Updates on campus events, policies, construction and more.


Information for Our Community

Whether you are part of our community or are interested in joining us, we welcome you to Washington University School of Medicine.


Visit the News Hub

López named BJC Investigator

Will join molecular microbiology department

by Tamara BhandariNovember 4, 2019

Courtesy of Carolina Lopez

Carolina López, PhD, recognized internationally for her research on viral infections, has been named a BJC Investigator and will join the faculty of the Department of Molecular Microbiology at Washington University School of Medicine in St. Louis. She also will become a member of the faculty at the school’s Center for Women’s Infectious Disease Research.

The BJC Investigators Program recruits to the School of Medicine scientists who will have a transformational impact on overall research programs by bringing innovative approaches to major biological questions and new ways to understand disease and develop treatments.

López is an associate professor of pathobiology at the University of Pennsylvania School of Veterinary Medicine. She will begin her new role at Washington University in the spring of 2020.

She is the third BJC Investigator named. The first was Helen McNeill, PhD, the Larry J. Shapiro and Carol-Ann Uetake-Shapiro Professor of Developmental Biology, who studies molecules that govern the ways cells make contact and communicate with one another. The second was Adam Kepecs, PhD, an expert on the neural circuits responsible for cognition and decision-making. He joined the neuroscience and psychiatry departments.

The BJC Investigators Program is focused on basic science and was inspired by the Howard Hughes Medical Institute’s philosophy of investing in scientists with exceptional creative talent. Eventually, the program will bring 10 highly regarded researchers to the School of Medicine and the life sciences ecosystem in St. Louis. The first BJC Investigator was named in 2017.

“Dr. López’s work has led to seminal discoveries on how viral factors drive immune responses to viruses and limit virus replication and spreading,” said David H. Perlmutter, MD, executive vice chancellor for medical affairs, the George and Carol Bauer dean of the School of Medicine, and the Spencer T. and Ann W. Olin Distinguished Professor. “As I have come to know her, Carolina embodies all of the most wonderful characteristics of our community: intelligence, drive, imagination, enthusiasm and collaboration.”

BJC Investigators are recommended by a search committee of 42 leading scientists at the School of Medicine. The committee’s charge is to select candidates who already have indelibly changed their fields, whose discoveries will result in new and fundamental shifts in scientific thinking, and whose laboratories have become hubs for even more work that can galvanize the school’s preclinical departments.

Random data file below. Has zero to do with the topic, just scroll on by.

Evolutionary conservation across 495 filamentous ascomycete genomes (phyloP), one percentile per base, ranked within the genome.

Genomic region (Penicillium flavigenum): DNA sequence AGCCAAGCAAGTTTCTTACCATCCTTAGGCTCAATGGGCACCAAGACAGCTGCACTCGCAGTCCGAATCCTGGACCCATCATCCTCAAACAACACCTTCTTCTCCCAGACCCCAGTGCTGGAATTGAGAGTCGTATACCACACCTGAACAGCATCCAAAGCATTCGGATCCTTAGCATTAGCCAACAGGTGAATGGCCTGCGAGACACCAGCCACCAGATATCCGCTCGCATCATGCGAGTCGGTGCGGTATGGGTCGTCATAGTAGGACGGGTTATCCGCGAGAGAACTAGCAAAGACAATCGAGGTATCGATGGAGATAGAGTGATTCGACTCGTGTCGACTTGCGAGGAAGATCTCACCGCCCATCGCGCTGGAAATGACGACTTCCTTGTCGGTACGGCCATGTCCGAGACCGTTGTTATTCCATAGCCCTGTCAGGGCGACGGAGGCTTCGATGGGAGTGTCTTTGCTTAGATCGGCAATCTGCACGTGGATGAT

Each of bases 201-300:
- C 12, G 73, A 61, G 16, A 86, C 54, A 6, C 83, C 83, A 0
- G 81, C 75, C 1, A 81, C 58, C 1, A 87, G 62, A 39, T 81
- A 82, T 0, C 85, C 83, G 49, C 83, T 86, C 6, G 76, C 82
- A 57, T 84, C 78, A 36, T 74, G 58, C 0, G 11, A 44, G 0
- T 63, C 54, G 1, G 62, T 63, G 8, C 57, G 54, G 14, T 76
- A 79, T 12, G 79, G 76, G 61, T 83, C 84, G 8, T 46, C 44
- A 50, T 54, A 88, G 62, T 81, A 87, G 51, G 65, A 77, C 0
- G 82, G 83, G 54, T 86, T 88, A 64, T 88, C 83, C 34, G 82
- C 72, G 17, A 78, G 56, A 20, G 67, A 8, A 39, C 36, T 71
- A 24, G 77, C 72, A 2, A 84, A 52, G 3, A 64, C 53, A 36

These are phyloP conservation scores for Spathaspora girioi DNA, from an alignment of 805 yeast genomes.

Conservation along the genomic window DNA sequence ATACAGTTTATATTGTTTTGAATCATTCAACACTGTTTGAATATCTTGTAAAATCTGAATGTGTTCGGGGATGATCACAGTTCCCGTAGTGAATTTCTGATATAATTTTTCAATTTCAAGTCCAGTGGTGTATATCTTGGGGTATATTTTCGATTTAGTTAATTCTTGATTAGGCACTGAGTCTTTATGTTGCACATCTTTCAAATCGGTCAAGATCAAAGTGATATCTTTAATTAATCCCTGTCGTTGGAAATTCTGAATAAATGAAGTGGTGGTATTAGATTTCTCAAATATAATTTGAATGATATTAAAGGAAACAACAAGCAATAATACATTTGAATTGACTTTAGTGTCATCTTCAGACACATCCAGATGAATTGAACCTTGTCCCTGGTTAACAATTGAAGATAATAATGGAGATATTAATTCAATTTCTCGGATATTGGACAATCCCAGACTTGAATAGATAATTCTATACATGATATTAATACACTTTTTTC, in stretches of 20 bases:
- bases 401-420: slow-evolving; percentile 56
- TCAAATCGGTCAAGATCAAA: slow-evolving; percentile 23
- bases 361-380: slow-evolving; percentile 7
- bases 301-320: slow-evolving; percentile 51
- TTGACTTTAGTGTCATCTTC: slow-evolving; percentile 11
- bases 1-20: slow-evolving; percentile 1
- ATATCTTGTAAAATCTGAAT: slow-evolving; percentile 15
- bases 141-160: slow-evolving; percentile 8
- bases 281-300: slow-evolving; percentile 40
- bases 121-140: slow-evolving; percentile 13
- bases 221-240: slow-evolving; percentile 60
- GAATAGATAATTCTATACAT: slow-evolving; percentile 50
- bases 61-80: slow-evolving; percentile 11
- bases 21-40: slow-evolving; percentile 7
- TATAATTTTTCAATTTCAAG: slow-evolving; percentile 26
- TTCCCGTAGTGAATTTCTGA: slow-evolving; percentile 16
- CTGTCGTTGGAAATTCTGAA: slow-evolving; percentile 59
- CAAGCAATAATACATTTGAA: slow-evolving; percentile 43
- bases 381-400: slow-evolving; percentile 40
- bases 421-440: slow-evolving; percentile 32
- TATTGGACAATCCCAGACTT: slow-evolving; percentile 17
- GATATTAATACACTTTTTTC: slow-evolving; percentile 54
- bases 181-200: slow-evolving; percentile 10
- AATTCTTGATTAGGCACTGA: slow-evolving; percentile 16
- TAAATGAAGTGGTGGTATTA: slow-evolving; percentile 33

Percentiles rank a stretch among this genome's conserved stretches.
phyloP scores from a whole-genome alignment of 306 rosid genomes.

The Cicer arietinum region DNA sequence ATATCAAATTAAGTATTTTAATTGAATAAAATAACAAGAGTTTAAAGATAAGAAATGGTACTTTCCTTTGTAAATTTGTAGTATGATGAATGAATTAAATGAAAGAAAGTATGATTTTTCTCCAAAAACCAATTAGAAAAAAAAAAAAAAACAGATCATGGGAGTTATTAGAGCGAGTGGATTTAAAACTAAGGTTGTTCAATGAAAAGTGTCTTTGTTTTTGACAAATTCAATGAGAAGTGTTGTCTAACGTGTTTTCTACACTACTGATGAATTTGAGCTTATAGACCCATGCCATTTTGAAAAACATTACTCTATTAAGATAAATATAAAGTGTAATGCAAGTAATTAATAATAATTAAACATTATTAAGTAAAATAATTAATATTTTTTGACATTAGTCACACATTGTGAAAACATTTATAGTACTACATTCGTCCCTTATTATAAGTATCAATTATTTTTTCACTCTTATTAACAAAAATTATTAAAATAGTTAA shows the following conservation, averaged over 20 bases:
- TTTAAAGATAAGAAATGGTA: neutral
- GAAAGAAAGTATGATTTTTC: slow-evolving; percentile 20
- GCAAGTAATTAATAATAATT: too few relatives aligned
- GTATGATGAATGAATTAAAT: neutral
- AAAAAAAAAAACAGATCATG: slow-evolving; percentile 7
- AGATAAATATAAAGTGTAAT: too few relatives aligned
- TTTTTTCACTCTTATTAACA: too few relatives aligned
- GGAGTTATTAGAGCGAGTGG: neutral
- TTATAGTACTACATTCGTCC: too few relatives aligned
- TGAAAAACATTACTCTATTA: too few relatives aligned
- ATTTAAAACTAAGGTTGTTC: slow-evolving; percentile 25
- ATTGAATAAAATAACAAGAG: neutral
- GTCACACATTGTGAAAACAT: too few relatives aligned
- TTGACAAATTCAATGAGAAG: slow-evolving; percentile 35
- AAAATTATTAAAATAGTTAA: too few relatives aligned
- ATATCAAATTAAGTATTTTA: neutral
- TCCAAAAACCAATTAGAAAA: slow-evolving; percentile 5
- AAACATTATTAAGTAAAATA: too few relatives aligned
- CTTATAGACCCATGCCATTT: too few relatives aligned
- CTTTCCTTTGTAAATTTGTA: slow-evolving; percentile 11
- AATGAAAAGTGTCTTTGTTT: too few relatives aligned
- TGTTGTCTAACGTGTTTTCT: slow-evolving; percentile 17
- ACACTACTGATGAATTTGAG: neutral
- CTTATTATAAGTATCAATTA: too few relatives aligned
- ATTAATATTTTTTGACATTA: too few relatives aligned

López studies how viruses interact with the immune system during infection. As viruses copy their genomes, a large number of defective copies are made. López studies the different forms of a virus – including those with regular and defective copies of their genome – that are present in an infection and how these different forms interact with the infected cell and influence its function. López showed that these defective copies trigger a powerful immune response, and that this response plays a key role in how the body fights key viruses such as respiratory syncytial virus and parainfluenza virus, both of which can cause serious respiratory infections in children.

At Washington University, López plans to study how viruses interact with the body and how defective viruses influence the development of disease in humans. She also is using the properties of defective viruses to develop more powerful adjuvants, or compounds that increase the effectiveness of vaccines, for viral diseases. In addition, her laboratory has begun to study how the interaction between standard viruses, defective viruses and the body influence how viruses evolve and are maintained in nature. She plans to expand on this program at Washington University.

López grew up in Chile and earned her bachelor’s and master’s degrees in biochemistry from the Pontificia Universidad Católica of Chile before completing her doctoral and postdoctoral training with Thomas Moran, PhD, at Icahn School of Medicine at Mount Sinai in New York. An advocate for diversity in science, she mentors early-career researchers from underrepresented backgrounds and is a fellow of the NIH-funded Professional Mentoring Skills Enhancing Diversity (PROMISED) Program. She received a faculty mentoring award from the University of Pennsylvania in 2017 and became a U.S. Fulbright Scholar in 2018.